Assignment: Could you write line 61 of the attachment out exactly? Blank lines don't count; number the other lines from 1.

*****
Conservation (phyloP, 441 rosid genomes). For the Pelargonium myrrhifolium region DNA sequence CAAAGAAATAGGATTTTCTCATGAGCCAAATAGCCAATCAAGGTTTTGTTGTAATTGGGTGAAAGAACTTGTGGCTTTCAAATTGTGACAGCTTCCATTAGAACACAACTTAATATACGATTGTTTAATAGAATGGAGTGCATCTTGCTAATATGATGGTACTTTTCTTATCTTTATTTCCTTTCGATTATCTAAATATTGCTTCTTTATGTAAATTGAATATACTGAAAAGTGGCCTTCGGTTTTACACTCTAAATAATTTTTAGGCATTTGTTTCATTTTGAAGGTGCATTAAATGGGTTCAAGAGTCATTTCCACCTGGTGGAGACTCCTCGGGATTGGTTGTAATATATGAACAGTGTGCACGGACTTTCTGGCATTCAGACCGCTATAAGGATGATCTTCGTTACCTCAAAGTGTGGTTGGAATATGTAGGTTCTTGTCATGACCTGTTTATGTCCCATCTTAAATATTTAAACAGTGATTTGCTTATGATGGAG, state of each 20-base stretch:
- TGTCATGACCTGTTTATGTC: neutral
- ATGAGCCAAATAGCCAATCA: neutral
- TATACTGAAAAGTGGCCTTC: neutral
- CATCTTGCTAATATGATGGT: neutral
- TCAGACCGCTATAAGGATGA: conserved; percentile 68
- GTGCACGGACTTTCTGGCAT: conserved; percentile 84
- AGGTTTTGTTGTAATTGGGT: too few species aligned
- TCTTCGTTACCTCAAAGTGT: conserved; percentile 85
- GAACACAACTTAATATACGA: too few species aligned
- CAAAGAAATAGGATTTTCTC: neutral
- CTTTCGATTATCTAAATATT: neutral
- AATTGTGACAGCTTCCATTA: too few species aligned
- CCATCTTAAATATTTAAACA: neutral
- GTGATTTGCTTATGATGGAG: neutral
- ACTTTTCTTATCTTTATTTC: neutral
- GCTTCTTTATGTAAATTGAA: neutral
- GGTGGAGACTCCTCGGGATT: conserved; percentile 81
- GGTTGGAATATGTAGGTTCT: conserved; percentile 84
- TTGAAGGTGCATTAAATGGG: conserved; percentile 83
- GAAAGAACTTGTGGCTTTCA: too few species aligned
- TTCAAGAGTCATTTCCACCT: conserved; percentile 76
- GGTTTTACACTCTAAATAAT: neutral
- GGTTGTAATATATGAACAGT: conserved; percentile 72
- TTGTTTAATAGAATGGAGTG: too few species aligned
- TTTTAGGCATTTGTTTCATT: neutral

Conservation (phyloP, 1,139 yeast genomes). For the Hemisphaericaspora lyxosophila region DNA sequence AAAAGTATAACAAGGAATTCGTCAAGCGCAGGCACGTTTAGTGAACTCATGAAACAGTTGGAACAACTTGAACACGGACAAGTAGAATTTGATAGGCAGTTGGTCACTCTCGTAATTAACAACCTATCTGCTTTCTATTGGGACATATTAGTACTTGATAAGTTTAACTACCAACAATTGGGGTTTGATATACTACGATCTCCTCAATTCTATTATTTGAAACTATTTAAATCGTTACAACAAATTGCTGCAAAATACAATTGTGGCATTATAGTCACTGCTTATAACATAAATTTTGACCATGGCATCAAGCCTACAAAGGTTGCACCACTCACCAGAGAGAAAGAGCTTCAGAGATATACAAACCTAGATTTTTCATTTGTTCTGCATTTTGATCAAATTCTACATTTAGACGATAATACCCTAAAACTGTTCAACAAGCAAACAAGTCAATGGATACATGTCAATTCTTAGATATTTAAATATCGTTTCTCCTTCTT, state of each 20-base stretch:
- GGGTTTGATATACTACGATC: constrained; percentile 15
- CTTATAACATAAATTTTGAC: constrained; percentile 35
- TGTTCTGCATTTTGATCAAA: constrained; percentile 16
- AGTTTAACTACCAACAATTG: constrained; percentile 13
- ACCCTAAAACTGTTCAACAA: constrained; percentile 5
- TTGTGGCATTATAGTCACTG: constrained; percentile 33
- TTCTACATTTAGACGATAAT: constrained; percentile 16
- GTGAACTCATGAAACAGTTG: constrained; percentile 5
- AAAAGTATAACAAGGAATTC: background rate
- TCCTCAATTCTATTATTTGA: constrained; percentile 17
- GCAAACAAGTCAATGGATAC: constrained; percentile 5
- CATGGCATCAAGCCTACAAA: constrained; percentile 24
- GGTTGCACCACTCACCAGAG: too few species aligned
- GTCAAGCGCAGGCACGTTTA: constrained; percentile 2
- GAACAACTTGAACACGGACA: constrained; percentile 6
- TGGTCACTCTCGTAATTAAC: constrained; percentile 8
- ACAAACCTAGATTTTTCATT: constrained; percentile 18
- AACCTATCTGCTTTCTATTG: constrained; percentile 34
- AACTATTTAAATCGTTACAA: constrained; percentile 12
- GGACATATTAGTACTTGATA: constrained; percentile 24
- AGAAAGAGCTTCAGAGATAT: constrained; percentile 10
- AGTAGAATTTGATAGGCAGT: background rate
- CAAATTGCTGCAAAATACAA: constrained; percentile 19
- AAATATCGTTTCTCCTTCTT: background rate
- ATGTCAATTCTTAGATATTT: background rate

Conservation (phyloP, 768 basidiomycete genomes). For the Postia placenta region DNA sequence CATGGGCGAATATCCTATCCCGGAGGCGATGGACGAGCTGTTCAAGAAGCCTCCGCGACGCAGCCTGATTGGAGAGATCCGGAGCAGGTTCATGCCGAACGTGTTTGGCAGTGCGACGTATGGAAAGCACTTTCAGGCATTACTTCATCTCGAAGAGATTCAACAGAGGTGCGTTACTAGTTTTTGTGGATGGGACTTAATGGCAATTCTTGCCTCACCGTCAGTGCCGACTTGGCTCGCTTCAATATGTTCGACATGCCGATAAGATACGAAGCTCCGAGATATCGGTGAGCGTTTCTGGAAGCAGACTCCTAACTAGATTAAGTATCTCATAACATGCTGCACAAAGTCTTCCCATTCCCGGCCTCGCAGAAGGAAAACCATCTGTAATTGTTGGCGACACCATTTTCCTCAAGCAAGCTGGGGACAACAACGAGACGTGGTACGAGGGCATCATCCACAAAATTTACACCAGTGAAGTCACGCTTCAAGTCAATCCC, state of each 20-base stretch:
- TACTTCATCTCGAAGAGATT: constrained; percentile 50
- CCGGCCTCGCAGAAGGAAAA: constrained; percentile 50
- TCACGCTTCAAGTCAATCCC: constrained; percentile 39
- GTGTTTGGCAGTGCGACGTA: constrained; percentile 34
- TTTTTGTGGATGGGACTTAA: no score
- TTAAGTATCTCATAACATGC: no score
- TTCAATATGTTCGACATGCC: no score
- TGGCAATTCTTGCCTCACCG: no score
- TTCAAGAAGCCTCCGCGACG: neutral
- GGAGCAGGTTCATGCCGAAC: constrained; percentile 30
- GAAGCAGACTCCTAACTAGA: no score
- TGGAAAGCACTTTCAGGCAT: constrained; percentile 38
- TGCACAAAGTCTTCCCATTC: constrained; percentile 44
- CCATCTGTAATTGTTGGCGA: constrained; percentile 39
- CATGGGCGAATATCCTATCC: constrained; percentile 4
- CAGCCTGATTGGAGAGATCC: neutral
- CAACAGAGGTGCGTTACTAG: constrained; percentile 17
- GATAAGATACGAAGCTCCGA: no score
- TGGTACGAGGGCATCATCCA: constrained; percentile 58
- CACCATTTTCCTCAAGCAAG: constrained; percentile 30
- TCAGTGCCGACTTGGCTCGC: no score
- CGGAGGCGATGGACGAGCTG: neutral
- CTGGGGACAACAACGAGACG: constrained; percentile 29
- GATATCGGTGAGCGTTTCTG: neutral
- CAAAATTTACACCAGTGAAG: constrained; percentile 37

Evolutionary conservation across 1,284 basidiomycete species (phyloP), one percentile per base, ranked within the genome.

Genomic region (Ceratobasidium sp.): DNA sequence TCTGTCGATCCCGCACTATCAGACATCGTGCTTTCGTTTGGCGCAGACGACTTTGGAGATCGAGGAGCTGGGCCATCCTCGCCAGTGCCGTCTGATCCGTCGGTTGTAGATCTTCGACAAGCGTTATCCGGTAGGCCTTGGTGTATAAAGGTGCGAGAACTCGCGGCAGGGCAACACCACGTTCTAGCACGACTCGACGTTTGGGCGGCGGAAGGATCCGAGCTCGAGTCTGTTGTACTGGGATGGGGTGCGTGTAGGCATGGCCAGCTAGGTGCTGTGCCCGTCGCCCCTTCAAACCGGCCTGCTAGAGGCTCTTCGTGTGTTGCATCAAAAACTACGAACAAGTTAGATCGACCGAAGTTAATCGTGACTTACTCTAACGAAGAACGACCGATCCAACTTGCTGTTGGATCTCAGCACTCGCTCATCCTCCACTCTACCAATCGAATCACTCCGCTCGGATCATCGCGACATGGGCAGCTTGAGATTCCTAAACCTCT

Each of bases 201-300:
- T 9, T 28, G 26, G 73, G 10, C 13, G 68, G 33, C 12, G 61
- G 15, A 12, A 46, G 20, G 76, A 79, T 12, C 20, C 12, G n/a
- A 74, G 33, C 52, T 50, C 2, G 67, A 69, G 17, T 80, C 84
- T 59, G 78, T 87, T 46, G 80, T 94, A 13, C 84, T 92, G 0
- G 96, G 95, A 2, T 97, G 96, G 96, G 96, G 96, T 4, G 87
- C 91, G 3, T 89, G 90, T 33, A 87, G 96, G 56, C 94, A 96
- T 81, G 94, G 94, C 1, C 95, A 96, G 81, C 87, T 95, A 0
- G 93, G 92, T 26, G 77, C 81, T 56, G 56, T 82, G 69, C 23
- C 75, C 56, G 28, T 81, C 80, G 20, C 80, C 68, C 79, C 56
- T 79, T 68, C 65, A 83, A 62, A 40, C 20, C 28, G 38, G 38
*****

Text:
- TGGCAATTCTTGCCTCACCG: no score